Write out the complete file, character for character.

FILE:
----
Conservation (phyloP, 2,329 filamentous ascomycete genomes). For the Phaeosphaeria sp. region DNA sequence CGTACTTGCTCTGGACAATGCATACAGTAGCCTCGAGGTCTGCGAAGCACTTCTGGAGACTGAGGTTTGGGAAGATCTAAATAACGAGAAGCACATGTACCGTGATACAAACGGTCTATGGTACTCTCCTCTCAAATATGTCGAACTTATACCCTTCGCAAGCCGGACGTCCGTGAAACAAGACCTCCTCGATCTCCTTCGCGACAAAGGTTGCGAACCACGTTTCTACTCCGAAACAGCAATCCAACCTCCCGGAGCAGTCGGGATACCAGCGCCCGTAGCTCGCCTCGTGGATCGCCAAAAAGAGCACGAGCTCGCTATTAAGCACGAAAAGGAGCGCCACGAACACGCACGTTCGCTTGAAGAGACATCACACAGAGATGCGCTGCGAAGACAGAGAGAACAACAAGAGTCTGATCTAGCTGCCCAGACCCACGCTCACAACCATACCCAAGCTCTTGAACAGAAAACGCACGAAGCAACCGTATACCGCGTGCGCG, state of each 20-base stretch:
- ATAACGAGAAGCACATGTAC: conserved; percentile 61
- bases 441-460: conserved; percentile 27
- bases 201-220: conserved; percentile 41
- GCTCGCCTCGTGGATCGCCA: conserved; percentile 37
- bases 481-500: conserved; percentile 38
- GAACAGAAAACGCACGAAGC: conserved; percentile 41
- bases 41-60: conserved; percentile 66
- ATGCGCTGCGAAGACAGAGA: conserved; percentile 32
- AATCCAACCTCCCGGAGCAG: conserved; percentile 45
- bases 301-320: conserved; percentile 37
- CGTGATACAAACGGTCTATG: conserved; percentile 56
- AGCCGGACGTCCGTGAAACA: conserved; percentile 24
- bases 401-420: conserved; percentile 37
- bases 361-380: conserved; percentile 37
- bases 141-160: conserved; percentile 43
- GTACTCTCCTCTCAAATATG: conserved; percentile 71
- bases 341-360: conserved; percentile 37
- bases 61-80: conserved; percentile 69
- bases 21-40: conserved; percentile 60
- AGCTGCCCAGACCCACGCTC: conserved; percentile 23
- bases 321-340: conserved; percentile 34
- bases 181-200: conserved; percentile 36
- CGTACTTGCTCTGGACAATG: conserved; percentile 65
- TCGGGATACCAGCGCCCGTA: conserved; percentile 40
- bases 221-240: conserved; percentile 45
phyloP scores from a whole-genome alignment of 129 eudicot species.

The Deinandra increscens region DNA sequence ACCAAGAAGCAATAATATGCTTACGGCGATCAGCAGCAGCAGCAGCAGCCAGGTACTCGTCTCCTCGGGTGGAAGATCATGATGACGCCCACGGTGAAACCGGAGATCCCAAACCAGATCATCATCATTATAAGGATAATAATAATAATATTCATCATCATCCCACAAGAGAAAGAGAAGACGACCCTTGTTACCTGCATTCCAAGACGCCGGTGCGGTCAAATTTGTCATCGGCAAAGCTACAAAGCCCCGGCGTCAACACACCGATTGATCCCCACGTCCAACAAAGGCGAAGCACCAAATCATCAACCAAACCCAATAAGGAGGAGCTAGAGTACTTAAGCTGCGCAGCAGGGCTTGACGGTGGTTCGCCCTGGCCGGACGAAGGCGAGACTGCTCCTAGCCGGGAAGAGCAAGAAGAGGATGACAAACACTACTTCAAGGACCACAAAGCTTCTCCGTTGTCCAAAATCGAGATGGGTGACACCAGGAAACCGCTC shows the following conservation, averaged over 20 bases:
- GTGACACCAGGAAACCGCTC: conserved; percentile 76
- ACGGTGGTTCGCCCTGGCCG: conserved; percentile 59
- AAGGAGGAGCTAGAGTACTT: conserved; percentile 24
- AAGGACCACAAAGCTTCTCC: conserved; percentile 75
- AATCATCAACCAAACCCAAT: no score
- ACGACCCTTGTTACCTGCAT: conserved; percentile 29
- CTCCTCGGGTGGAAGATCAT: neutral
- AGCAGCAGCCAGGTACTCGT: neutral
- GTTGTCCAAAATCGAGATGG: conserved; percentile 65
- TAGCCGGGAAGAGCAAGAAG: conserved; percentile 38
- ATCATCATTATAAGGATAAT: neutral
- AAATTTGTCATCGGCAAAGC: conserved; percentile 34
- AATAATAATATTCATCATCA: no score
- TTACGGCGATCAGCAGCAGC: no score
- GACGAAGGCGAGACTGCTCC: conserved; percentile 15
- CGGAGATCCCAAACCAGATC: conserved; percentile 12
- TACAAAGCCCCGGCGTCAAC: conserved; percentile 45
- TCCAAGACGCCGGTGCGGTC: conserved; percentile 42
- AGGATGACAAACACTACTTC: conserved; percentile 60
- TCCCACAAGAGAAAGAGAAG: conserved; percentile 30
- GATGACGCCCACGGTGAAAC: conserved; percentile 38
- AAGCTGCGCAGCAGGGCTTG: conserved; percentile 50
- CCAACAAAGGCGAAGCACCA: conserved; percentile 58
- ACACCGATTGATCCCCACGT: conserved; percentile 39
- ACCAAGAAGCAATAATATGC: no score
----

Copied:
Conservation (phyloP, 2,329 filamentous ascomycete genomes). For the Phaeosphaeria sp. region DNA sequence CGTACTTGCTCTGGACAATGCATACAGTAGCCTCGAGGTCTGCGAAGCACTTCTGGAGACTGAGGTTTGGGAAGATCTAAATAACGAGAAGCACATGTACCGTGATACAAACGGTCTATGGTACTCTCCTCTCAAATATGTCGAACTTATACCCTTCGCAAGCCGGACGTCCGTGAAACAAGACCTCCTCGATCTCCTTCGCGACAAAGGTTGCGAACCACGTTTCTACTCCGAAACAGCAATCCAACCTCCCGGAGCAGTCGGGATACCAGCGCCCGTAGCTCGCCTCGTGGATCGCCAAAAAGAGCACGAGCTCGCTATTAAGCACGAAAAGGAGCGCCACGAACACGCACGTTCGCTTGAAGAGACATCACACAGAGATGCGCTGCGAAGACAGAGAGAACAACAAGAGTCTGATCTAGCTGCCCAGACCCACGCTCACAACCATACCCAAGCTCTTGAACAGAAAACGCACGAAGCAACCGTATACCGCGTGCGCG, state of each 20-base stretch:
- ATAACGAGAAGCACATGTAC: conserved; percentile 61
- bases 441-460: conserved; percentile 27
- bases 201-220: conserved; percentile 41
- GCTCGCCTCGTGGATCGCCA: conserved; percentile 37
- bases 481-500: conserved; percentile 38
- GAACAGAAAACGCACGAAGC: conserved; percentile 41
- bases 41-60: conserved; percentile 66
- ATGCGCTGCGAAGACAGAGA: conserved; percentile 32
- AATCCAACCTCCCGGAGCAG: conserved; percentile 45
- bases 301-320: conserved; percentile 37
- CGTGATACAAACGGTCTATG: conserved; percentile 56
- AGCCGGACGTCCGTGAAACA: conserved; percentile 24
- bases 401-420: conserved; percentile 37
- bases 361-380: conserved; percentile 37
- bases 141-160: conserved; percentile 43
- GTACTCTCCTCTCAAATATG: conserved; percentile 71
- bases 341-360: conserved; percentile 37
- bases 61-80: conserved; percentile 69
- bases 21-40: conserved; percentile 60
- AGCTGCCCAGACCCACGCTC: conserved; percentile 23
- bases 321-340: conserved; percentile 34
- bases 181-200: conserved; percentile 36
- CGTACTTGCTCTGGACAATG: conserved; percentile 65
- TCGGGATACCAGCGCCCGTA: conserved; percentile 40
- bases 221-240: conserved; percentile 45
phyloP scores from a whole-genome alignment of 129 eudicot species.

The Deinandra increscens region DNA sequence ACCAAGAAGCAATAATATGCTTACGGCGATCAGCAGCAGCAGCAGCAGCCAGGTACTCGTCTCCTCGGGTGGAAGATCATGATGACGCCCACGGTGAAACCGGAGATCCCAAACCAGATCATCATCATTATAAGGATAATAATAATAATATTCATCATCATCCCACAAGAGAAAGAGAAGACGACCCTTGTTACCTGCATTCCAAGACGCCGGTGCGGTCAAATTTGTCATCGGCAAAGCTACAAAGCCCCGGCGTCAACACACCGATTGATCCCCACGTCCAACAAAGGCGAAGCACCAAATCATCAACCAAACCCAATAAGGAGGAGCTAGAGTACTTAAGCTGCGCAGCAGGGCTTGACGGTGGTTCGCCCTGGCCGGACGAAGGCGAGACTGCTCCTAGCCGGGAAGAGCAAGAAGAGGATGACAAACACTACTTCAAGGACCACAAAGCTTCTCCGTTGTCCAAAATCGAGATGGGTGACACCAGGAAACCGCTC shows the following conservation, averaged over 20 bases:
- GTGACACCAGGAAACCGCTC: conserved; percentile 76
- ACGGTGGTTCGCCCTGGCCG: conserved; percentile 59
- AAGGAGGAGCTAGAGTACTT: conserved; percentile 24
- AAGGACCACAAAGCTTCTCC: conserved; percentile 75
- AATCATCAACCAAACCCAAT: no score
- ACGACCCTTGTTACCTGCAT: conserved; percentile 29
- CTCCTCGGGTGGAAGATCAT: neutral
- AGCAGCAGCCAGGTACTCGT: neutral
- GTTGTCCAAAATCGAGATGG: conserved; percentile 65
- TAGCCGGGAAGAGCAAGAAG: conserved; percentile 38
- ATCATCATTATAAGGATAAT: neutral
- AAATTTGTCATCGGCAAAGC: conserved; percentile 34
- AATAATAATATTCATCATCA: no score
- TTACGGCGATCAGCAGCAGC: no score
- GACGAAGGCGAGACTGCTCC: conserved; percentile 15
- CGGAGATCCCAAACCAGATC: conserved; percentile 12
- TACAAAGCCCCGGCGTCAAC: conserved; percentile 45
- TCCAAGACGCCGGTGCGGTC: conserved; percentile 42
- AGGATGACAAACACTACTTC: conserved; percentile 60
- TCCCACAAGAGAAAGAGAAG: conserved; percentile 30
- GATGACGCCCACGGTGAAAC: conserved; percentile 38
- AAGCTGCGCAGCAGGGCTTG: conserved; percentile 50
- CCAACAAAGGCGAAGCACCA: conserved; percentile 58
- ACACCGATTGATCCCCACGT: conserved; percentile 39
- ACCAAGAAGCAATAATATGC: no score